Scientific Name(s): Albizia julibrissin Duraz z.
Common Name(s): Mimosa, Powder-puff tree, Silk tree
Mimosa is native to Iran, China, and Japan, and is also found in northern, southern, and western United States.1, 2, 3, 4 There are approximately 150 species in the genus Albizia, and 17 species are found in southern China.2, 3 Mimosa is a small umbrella-shaped tree growing less than 15 m in height with a broad crown of level or arching branches.2, 5, 6 The bark is dark green to grey in color and may have vertical stripes. The bipinnately compound leaves are 20 to 45 cm long and divided into 4 to 12 pairs of pinnae, each with 10 to 30 pairs of leaflets.2, 7 Mimosa begins to flower in May to early June and through July.4 Ivory, pink, or reddish sweetly scented flowers occur in inflorescences and are a rich nectar source for honeybees, bumblebees, butterflies, and hummingbirds.2, 6 Three to 9 fruits often mature within the inflorescences, and oval-shaped seeds can be seen from June to February.2, 6 Mimosa are used in gardens for ornamental purposes, in sandy areas to prevent erosion, and along roadways.2, 4, 5, 6
The stem bark has been used as a sedative for hundreds of years as recorded in the Pharmacopeia of the People's Republic of China2, 8, 9 and as an anti-inflammatory agent for swelling and pain in the lungs and to treat skin ulcers, wounds, bruises, abscesses, boils, hemorrhoids, and fractures, as well as to remove carbuncles. The dried stem bark is used as a tonic in China and Japan.10 Indigenous people living in the southern mountainous region of Korea prepare the root as an infusion for bone diseases.11 In India, a chloroform and methanol seed extract has been used to treat bronchitis, asthma, leprosy, and glands infected by tuberculous.12 A bark extract to treat insomnia, diuresis, asthenia, and confusion has been used in Asia.2 The plant's flowers have been used to treat symptoms associated with palpitations, anxiety, depression, and insomnia.2, 13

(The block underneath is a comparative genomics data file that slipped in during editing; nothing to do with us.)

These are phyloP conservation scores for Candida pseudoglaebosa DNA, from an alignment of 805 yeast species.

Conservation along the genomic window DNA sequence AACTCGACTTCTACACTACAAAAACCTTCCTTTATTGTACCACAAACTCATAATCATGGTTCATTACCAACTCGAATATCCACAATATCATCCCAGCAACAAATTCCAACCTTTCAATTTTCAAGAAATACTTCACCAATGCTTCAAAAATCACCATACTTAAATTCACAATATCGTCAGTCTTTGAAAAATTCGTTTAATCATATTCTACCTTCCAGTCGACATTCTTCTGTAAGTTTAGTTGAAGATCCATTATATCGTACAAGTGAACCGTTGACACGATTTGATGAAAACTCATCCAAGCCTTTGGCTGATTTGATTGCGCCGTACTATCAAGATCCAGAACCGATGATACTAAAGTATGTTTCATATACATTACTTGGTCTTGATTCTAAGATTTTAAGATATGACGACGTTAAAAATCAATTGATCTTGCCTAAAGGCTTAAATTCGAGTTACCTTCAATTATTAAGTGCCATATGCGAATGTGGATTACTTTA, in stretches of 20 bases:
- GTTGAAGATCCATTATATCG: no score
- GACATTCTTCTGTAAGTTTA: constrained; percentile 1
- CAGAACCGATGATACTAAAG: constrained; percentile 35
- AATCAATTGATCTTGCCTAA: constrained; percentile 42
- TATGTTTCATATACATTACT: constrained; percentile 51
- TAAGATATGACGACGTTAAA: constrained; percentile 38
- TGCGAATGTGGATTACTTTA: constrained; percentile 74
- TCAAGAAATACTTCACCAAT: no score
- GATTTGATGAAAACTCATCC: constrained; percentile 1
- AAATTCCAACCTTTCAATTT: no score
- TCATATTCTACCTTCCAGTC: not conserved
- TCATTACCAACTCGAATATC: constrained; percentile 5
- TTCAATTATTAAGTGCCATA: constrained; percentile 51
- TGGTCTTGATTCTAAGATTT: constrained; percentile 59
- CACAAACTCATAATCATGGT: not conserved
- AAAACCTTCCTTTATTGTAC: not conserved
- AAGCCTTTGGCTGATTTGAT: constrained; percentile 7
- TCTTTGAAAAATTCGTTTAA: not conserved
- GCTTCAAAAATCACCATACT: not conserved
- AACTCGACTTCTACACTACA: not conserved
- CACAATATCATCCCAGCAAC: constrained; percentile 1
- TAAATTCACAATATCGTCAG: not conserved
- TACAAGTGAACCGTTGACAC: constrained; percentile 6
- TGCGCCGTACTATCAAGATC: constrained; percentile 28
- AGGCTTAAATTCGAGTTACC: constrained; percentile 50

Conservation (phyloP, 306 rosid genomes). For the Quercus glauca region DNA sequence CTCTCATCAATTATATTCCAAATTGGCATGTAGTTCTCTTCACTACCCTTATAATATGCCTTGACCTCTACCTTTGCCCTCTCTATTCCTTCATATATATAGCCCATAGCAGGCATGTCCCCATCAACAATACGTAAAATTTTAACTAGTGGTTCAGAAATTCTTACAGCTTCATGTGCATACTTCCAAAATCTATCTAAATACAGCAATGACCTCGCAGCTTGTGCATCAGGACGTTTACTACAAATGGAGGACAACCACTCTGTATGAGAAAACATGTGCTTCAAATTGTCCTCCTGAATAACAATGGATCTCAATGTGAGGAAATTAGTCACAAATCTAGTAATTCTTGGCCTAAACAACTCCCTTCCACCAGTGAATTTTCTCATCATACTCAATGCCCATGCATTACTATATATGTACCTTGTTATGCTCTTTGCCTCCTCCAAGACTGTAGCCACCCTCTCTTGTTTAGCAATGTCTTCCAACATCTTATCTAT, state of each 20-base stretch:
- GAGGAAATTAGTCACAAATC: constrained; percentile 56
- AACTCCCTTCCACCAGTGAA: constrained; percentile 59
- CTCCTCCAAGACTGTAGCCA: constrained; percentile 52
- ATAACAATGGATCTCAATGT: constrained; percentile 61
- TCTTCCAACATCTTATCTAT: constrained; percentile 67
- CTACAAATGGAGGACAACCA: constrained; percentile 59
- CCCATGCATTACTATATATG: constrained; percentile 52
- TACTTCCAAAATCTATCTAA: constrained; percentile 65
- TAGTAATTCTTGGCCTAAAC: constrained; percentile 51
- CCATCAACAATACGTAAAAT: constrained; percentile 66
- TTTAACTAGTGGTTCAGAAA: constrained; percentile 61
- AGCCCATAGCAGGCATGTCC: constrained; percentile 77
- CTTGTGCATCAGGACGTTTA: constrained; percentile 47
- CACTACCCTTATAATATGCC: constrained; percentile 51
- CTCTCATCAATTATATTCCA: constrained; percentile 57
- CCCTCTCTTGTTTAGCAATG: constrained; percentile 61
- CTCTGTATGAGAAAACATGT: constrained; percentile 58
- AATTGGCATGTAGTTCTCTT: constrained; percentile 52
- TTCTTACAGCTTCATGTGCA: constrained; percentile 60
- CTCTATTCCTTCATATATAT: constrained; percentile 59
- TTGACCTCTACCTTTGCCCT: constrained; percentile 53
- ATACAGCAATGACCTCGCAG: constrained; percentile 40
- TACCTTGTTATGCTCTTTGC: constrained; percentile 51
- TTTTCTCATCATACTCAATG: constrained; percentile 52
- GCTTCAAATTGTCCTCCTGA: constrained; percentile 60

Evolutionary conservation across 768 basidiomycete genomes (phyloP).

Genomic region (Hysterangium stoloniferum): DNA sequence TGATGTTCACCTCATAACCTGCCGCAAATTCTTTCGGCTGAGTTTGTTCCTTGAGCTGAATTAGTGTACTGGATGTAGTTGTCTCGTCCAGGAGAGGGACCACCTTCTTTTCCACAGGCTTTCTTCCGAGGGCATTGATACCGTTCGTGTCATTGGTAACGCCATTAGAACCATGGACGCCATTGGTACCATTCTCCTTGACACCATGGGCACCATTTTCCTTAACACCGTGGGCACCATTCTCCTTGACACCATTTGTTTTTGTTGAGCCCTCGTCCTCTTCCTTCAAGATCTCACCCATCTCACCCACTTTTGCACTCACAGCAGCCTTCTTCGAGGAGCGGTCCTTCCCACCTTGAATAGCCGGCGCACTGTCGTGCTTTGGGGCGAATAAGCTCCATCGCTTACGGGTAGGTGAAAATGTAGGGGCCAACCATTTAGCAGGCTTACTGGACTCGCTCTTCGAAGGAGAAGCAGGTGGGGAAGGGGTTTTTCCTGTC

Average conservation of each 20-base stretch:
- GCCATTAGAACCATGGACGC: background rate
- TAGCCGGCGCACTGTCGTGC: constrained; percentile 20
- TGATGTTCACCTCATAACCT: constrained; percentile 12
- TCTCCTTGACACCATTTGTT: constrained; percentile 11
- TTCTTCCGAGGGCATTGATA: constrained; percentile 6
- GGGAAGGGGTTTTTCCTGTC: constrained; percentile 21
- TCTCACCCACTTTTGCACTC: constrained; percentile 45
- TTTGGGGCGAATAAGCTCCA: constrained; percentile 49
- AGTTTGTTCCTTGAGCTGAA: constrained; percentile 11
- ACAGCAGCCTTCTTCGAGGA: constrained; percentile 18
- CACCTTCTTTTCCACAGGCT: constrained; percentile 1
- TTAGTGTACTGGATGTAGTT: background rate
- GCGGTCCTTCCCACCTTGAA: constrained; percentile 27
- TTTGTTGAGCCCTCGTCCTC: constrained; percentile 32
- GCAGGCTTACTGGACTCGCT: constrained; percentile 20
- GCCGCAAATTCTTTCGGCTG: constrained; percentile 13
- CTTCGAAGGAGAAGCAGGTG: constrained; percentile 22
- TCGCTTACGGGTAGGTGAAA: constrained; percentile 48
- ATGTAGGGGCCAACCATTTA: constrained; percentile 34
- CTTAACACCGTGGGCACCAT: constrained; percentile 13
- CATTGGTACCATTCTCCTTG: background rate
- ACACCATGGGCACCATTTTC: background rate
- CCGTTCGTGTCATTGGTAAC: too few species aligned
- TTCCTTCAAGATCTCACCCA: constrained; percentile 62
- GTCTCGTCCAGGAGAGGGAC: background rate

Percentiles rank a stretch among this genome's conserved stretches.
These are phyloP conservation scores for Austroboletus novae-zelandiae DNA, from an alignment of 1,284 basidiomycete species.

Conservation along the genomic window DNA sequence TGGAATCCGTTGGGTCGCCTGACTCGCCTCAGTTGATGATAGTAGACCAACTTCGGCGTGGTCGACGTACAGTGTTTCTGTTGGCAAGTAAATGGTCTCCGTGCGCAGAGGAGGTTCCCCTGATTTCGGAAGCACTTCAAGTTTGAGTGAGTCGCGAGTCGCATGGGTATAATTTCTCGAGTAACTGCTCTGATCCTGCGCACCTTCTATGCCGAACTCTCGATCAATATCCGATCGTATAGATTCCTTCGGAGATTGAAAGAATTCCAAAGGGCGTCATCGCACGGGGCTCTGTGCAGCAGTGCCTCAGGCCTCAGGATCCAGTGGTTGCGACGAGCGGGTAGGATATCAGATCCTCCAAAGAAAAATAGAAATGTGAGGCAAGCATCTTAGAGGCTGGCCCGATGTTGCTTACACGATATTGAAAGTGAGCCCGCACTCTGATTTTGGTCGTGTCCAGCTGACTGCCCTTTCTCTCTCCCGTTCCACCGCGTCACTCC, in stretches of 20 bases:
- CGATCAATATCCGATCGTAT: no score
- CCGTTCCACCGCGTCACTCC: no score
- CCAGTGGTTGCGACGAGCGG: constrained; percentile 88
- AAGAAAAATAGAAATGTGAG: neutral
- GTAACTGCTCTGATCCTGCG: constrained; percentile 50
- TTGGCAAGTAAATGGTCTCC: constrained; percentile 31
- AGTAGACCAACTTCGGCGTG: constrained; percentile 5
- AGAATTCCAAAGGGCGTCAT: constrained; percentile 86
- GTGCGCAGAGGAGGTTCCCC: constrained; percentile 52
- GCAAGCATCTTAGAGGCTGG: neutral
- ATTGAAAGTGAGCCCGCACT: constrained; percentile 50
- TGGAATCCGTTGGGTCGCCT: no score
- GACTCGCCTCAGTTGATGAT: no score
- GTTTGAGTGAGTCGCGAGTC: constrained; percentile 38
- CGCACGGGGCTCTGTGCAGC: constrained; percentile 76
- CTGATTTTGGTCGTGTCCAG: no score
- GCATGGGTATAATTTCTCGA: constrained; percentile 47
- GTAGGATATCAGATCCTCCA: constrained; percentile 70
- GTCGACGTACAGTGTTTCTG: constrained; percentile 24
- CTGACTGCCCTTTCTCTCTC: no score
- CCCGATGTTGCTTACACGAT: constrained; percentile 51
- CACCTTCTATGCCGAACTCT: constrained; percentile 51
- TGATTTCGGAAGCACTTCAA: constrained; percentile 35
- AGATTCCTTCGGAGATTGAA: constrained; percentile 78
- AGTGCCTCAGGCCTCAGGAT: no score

The seed oil is a source of food for livestock and wildlife. The proteolytic enzymes in the seeds may also reduce bitterness in some cheeses. Mimosa may be used commercially as a promising seed oil crop for making soap, hair shampoo, and ultraviolet protectors in cosmetics, and in nutritional products due to its high level of polyunsaturated fatty acids.2
Numerous studies on the phytochemistry of the stem bark, flowers, and seed oil of mimosa have been documented. Most of the studies focus on the various julibrosides, which are triterpenoid saponins that inhibit the growth of several cancer cell lines.8, 9, 14, 15, 16, 17, 18, 19, 20 One study also reviewed structural and cytotoxic activity among julibrosides and their prosapogenins.10
Radical scavenging activity was associated with phenolic glycosides albribrissinosides A and B, hyperoside, quercitrin and quercetin.21, 22 The free fatty acid content of mimosa seed oil (2.54%) is greater than that of soybean oil (0.86%). The oil and moisture content of the seeds are 10.5% and 1.56%. The primary fatty acids in the seed oil are linoleic acid (58.58%), palmitic acid (13.86%), and oleic acid (10.47%). The saponification value of the oil indicates utility in industrial applications, such as liquid soap and shampoo.2 This plant species also contains deterrent chemical constituents against caterpillars.23
Uses and Pharmacology
In vitro and animal data
Antitumor activity is associated with julibrosides J1, J2, and J3 against breast, prostate, and uterine cervical carcinoma cells.8 Julibrosides J8 and J13 from an ethanol stem bark extract showed cytotoxic activity against hepatocarcinoma cells at 100 mcg/mL.14 Cytotoxic activity is also documented for julibroside J21 against hepatocarcinoma cells.17